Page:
Since the Games begun I have been glued to the TV watching the swimming in particular. Mike Phelps gaining his 19th Olympic medal making him the greatest winner the Olympics has ever seen -truly remarkable. Also the spectacular performance of China’s Ye Shiwen, who, at 16 years of age, wins gold in the women’s individual medley.  It’s addictive viewing watching the world’s best athletes compete in such a wide variety of sports.  I’m going to see the men’s beach volleyball soon, which should be fun and a little surreal to watch in central London.

We’ve had some good sunny days recently, which always inspire me to cook fragrant Asian dishes that are not too heavy. This recipe I stumbled across really recently and it caught my attention as it was served cold and could almost be classed as an Asian noodle salad, of sorts. I’ve cooked it a few times already and I have to admit it’s really good. My number one fan (Big A – who is 6) gave it a definite 10/10.  It was originally posted in the New York Times, however, I found it on the hugely popular food bloggers site ‘Smitten Kitchen‘. As with all great recipes, Deb Perelman – from Smitten Kitchen, adapted hers from the original and I changed hers a little bit further. For example,  I omitted chilli, as I was feeding it to Big A, Little Z and my father who all don’t eat chilli. That said if I were feeding it to just adults (or chilli loving adults) I would definitely add the chilli (hence it has remained on the list of ingredients), I added only one large cucumber, added baby sweetcorn, slightly more rice noodles.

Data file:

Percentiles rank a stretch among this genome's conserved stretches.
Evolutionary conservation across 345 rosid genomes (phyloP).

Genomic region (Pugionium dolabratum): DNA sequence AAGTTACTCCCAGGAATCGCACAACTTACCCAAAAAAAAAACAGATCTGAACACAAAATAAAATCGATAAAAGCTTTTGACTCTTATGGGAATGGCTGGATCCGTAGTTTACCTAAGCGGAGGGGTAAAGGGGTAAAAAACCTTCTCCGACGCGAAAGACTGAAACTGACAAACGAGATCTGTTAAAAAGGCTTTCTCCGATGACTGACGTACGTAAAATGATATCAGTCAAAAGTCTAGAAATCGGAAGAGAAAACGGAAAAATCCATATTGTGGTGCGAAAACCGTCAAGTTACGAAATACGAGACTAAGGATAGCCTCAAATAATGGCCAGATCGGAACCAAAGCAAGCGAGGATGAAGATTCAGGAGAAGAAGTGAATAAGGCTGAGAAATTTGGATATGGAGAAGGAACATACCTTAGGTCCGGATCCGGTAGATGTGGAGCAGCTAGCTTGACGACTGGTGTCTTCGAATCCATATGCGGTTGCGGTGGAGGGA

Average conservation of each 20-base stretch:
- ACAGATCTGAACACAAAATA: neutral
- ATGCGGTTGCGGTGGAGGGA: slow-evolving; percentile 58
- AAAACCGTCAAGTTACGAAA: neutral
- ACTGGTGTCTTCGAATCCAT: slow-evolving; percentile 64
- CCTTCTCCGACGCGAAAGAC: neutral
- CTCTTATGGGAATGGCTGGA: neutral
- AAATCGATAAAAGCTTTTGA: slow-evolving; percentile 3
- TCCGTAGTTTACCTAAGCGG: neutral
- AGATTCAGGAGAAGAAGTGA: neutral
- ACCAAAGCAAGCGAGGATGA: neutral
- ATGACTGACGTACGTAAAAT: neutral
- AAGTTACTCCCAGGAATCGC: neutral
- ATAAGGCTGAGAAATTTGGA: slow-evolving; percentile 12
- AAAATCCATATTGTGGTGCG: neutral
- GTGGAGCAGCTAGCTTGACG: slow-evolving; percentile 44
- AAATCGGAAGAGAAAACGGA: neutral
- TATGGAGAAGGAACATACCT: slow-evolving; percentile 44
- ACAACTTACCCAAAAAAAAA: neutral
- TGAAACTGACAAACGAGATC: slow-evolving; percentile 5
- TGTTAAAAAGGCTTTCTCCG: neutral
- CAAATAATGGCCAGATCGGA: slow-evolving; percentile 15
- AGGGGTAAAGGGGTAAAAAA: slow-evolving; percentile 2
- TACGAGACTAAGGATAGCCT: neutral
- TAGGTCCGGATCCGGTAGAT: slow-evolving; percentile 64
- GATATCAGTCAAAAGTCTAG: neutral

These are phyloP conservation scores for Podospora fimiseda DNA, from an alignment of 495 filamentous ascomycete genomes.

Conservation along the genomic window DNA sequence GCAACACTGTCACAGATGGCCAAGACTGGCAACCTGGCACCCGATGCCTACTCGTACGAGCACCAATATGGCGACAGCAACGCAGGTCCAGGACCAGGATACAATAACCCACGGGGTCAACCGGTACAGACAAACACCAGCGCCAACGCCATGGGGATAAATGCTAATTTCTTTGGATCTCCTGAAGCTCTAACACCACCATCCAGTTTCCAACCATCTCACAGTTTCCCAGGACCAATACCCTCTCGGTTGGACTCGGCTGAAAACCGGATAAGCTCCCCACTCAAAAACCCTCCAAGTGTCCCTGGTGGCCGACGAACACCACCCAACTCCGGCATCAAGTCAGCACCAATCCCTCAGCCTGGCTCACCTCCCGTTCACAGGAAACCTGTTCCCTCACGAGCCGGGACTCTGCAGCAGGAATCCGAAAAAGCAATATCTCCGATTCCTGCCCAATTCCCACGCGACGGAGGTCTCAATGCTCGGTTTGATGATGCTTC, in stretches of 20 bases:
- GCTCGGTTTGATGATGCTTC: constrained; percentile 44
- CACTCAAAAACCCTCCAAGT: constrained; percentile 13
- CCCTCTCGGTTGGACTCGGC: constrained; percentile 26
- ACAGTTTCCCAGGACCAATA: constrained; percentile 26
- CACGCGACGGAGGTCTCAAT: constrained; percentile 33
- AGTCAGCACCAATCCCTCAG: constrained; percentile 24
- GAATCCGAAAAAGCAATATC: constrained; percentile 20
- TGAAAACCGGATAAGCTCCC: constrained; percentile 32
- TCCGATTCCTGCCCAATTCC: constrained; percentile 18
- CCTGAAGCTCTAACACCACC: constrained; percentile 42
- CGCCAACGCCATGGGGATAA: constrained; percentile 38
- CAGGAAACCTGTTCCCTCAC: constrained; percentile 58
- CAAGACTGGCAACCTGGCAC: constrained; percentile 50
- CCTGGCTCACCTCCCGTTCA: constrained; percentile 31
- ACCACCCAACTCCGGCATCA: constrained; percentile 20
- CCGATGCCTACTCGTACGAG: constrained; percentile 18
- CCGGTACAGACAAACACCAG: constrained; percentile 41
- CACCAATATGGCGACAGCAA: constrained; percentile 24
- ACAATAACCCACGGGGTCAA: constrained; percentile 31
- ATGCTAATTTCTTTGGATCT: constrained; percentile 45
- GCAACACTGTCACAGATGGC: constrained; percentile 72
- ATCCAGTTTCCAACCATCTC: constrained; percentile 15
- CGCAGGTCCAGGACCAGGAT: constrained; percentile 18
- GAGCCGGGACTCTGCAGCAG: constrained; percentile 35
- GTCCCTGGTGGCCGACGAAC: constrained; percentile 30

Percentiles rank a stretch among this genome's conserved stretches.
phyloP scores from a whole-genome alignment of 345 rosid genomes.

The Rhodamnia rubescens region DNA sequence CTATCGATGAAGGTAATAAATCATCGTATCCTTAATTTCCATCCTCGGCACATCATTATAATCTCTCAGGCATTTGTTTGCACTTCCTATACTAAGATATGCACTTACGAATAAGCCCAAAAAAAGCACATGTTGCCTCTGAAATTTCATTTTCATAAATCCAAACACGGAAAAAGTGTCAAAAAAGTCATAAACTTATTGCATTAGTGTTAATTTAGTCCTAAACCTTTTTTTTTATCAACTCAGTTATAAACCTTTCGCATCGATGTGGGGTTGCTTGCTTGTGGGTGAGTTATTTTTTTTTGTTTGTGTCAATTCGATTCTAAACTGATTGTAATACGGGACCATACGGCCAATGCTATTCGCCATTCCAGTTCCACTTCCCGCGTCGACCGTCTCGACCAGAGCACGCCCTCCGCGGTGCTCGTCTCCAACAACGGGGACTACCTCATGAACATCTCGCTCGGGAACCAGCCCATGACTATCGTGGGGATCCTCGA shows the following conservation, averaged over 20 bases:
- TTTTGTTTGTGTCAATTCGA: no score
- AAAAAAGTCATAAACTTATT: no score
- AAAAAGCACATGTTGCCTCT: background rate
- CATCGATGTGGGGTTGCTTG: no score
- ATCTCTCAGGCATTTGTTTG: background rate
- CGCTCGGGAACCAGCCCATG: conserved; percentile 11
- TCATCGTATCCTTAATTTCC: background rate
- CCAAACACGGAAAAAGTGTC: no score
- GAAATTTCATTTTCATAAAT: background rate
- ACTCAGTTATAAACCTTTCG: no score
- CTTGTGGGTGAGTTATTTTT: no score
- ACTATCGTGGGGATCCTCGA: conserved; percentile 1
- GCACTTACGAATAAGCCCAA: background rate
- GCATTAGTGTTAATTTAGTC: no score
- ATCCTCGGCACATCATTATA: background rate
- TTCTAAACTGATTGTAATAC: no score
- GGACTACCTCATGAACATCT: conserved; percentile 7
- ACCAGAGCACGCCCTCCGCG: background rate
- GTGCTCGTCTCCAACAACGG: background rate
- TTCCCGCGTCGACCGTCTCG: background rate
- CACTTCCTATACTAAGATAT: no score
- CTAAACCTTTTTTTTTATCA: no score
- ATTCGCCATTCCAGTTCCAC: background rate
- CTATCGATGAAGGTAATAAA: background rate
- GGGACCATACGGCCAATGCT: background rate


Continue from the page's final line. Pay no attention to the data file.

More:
For the really observant amongst you, you will have noticed that I completely forgot to scatter the crushed roasted peanuts over the dish for all the photos. When I sat down and started eating the meal I remembered but clearly too late for the shots for this blog post !

Cold Rice Noodles with Peanut-Lime Chicken

Sourced from Smitten Kitchen, original recipe from David Tanis whose recipe appeared in The New York Times

Serves 6

Dipping Sauce

6 tbsp Asian fish sauce

6 tbsp brown sugar

12 tbsp lime juice

2 garlic cloves, crushed

small thai red or green chilli,  to taste but optional

Peanut Dressing

3 tbsp Asian fish sauce

3 tbsp rice vinegar

9 tbsp lime juice

3 tbsp of light soy sauce

1 1/2 (one and a half) inch piece of ginger, peeled and sliced

6 tbsp natual unsalted peanut butter (if you can’t find this just use regular)

1 tbsp toasted sesame oil

pinch of cayenne

Chicken and Noodle Salad

3 tbsp toasted sesame oil

500g boneless skinless chicken thighs

250g dried rice noodles

1 large cucmber, cut in 1/4 inch half moons

2 carrots, cut in thin julienne